What is Hydroxychloroquine (Plaquenil)?

Hydroxychloroquine (also known as hydroxychloroquine sulfate), approved for use in 1955 by the FDA, is an arthritis medicine that also can be used to treat and prevent malaria. It is also widely used to treat people with autoimmune disorders such as Rheumatoid Arthritis and Systemic Lupus Erythematous. It is available in the United States by prescription only. It is sold under the brand name Plaquenil and it is also sold as a generic medicine. Hydroxychloroquine can be prescribed to adults and children of all ages. It can also be safely taken by pregnant women and nursing mothers.

Is hydroxychloroquine safe? What are the potential side effects?

Hydroxychloroquine is a relatively well-tolerated medicine, according to the U.S. Centers for Disease Control and Prevention. The most common adverse reactions reported are stomach pain, nausea, vomiting, and headache. These side effects can often be lessened by taking hydroxychloroquine with food. Hydroxychloroquine may also cause itching in some people. 

Bear in mind that any vitamin, herbal product and medication can be toxic at extremely high levels. For instance, over the counter Tylenol® is known to cause liver failure at toxic levels, when not taken as directed. Similarly, hydroxychloroquine taken at toxic levels – well beyond the FDA-approved levels used in the WHIP COVID-19 study – have been reported to cause EKG abnormalities. Study volunteers who report a history of heart issues are also not enrolled in the study. 

There has also been confusion between the use of hydroxychloroquine as a preventative medication versus a treatment for hospitalized, critically ill patients with COVID-19. The WHIP COVID-19 study looks at the medicine as a potential preventative in normal, otherwise healthy, healthcare workers, first responders, and other essential workers. The doses are the same as those used safely for decades for malaria, lupus and other auto-immune diseases. The use of hydroxychloroquine as a treatment in seriously ill, hospitalized patients is a complete different set of circumstances.

How long is it safe to use hydroxychloroquine?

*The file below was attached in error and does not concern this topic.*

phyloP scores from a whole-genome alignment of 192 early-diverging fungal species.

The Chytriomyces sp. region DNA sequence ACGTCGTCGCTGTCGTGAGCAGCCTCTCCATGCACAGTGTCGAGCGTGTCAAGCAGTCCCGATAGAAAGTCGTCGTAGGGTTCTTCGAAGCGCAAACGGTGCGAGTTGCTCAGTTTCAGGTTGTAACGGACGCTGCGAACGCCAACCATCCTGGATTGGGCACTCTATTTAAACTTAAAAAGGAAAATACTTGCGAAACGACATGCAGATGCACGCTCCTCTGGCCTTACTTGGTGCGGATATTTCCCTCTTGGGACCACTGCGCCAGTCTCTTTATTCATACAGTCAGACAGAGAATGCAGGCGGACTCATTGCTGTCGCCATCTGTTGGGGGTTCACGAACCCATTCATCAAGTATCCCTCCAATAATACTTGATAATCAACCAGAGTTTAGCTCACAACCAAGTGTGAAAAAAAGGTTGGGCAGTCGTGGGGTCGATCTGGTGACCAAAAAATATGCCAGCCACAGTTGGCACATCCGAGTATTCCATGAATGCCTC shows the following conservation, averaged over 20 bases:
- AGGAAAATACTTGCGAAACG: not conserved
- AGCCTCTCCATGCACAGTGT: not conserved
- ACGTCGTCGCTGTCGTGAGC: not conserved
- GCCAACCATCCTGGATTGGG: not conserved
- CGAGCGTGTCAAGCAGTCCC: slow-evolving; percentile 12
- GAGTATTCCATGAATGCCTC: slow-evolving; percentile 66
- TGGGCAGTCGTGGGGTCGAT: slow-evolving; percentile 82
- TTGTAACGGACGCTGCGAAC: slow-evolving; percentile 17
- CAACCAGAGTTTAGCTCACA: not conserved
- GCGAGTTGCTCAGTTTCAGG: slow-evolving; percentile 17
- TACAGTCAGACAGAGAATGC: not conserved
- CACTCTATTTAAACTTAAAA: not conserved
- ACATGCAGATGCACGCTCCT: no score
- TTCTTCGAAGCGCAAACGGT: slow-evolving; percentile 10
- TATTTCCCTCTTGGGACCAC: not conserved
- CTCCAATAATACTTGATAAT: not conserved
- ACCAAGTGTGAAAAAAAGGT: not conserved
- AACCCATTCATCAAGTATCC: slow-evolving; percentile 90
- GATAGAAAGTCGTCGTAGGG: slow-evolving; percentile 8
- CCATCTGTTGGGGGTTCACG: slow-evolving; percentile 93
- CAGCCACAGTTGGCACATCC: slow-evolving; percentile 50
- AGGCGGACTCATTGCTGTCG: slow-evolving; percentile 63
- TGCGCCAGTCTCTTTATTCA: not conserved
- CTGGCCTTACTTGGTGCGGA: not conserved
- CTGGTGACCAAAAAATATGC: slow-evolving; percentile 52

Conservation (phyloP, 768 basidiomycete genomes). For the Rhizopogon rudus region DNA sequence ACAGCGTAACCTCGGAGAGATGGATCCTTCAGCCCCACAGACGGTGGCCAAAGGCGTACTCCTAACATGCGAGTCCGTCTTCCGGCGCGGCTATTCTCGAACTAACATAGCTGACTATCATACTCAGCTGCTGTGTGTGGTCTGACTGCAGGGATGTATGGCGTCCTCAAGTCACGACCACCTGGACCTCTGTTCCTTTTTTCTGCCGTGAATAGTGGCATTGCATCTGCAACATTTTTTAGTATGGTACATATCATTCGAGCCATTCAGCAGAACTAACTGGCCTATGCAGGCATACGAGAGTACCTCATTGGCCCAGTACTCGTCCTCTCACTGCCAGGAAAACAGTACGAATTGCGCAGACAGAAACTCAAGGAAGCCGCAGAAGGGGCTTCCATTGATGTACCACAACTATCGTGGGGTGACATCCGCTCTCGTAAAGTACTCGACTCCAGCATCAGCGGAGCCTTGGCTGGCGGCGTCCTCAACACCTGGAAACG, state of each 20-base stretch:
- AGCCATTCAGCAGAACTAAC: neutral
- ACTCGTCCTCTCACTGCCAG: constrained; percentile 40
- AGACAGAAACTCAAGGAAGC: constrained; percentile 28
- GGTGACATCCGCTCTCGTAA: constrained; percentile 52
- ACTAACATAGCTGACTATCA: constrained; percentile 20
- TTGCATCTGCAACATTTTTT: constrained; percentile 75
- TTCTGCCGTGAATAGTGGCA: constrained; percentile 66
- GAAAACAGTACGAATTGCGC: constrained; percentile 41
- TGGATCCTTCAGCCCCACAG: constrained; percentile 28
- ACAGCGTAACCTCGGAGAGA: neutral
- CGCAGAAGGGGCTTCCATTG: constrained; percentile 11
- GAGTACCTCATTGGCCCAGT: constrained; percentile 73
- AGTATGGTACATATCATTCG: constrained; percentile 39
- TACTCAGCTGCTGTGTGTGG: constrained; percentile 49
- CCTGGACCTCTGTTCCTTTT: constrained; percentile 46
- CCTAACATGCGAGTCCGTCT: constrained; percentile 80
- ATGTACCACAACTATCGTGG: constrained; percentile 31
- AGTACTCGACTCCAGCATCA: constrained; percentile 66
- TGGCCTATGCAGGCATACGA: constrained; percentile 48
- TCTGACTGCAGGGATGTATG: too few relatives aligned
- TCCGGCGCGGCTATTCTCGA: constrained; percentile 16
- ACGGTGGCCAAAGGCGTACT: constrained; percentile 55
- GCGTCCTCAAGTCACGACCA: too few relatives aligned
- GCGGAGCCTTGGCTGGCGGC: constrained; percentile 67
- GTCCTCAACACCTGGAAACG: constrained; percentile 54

There is no limit on the use of hydroxychloroquine for the prevention of malaria or other autoimmune infection. When hydroxychloroquine is used at higher doses for many years, a rare eye condition called retinopathy has occurred. People who take hydroxychloroquine for more than five years should get regular eye exams.

Is hydroxychloroquine the same medication as chloroquine (Aralen ®)?

No. Hydroxychloroquine, first made in 1946, is a more soluble and less toxic metabolite of chloroquine; it causes less side effects that chloroquine. These are two different drugs and their chemical names are not interchangeable.

I am already taking hydroxychloroquine for other reasons; can I still enroll in the study?

YES.  We are actively enrolling persons currently taking hydroxychloroquine for other medical conditions.  These persons will be a cohort group in the study and will do all the same study visits, blood samples, and questionnaires as the other study participants, however, will not be randomized and given medication. These persons will continue taking their already-prescribed dose of hydroxychloroquine.

I have completed the eligibility screening form online and I have not heard anything back.

If you are study eligible at the time you filled out the online screening form, you will be immediately invited to read the study consent form and watch the study consent video online. Once you sign the consent form and submit other required study documents, you will be invited to self-schedule a baseline enrollment visit over the phone with study staff.  The link will arrive in an email, so please watch you “spam” and “junk” mail folders. 

If you have not heard from us in a week, please call the WHIP Study team at 313-574-2651 or email us at: whipcovid19@hfhs.org

Will I get paid to be a part of the study?

There is no compensation for being a part of the WHIP COVID-19 Study and there is no charge to participate in the trial.

How long will my participation be in the WHIP COVID-19 Study?

8 Weeks

What if I am pregnant and/or breast feeding?

Hydroxychloroquine has been deemed safe by the FDA to prescribe to pregnant and/or breast-feeding women; therefore all pregnant and breast-feeding women are eligible to enroll in the trial.

What dose of Hydroxychloroquine are you using?


When will I get my blood test results?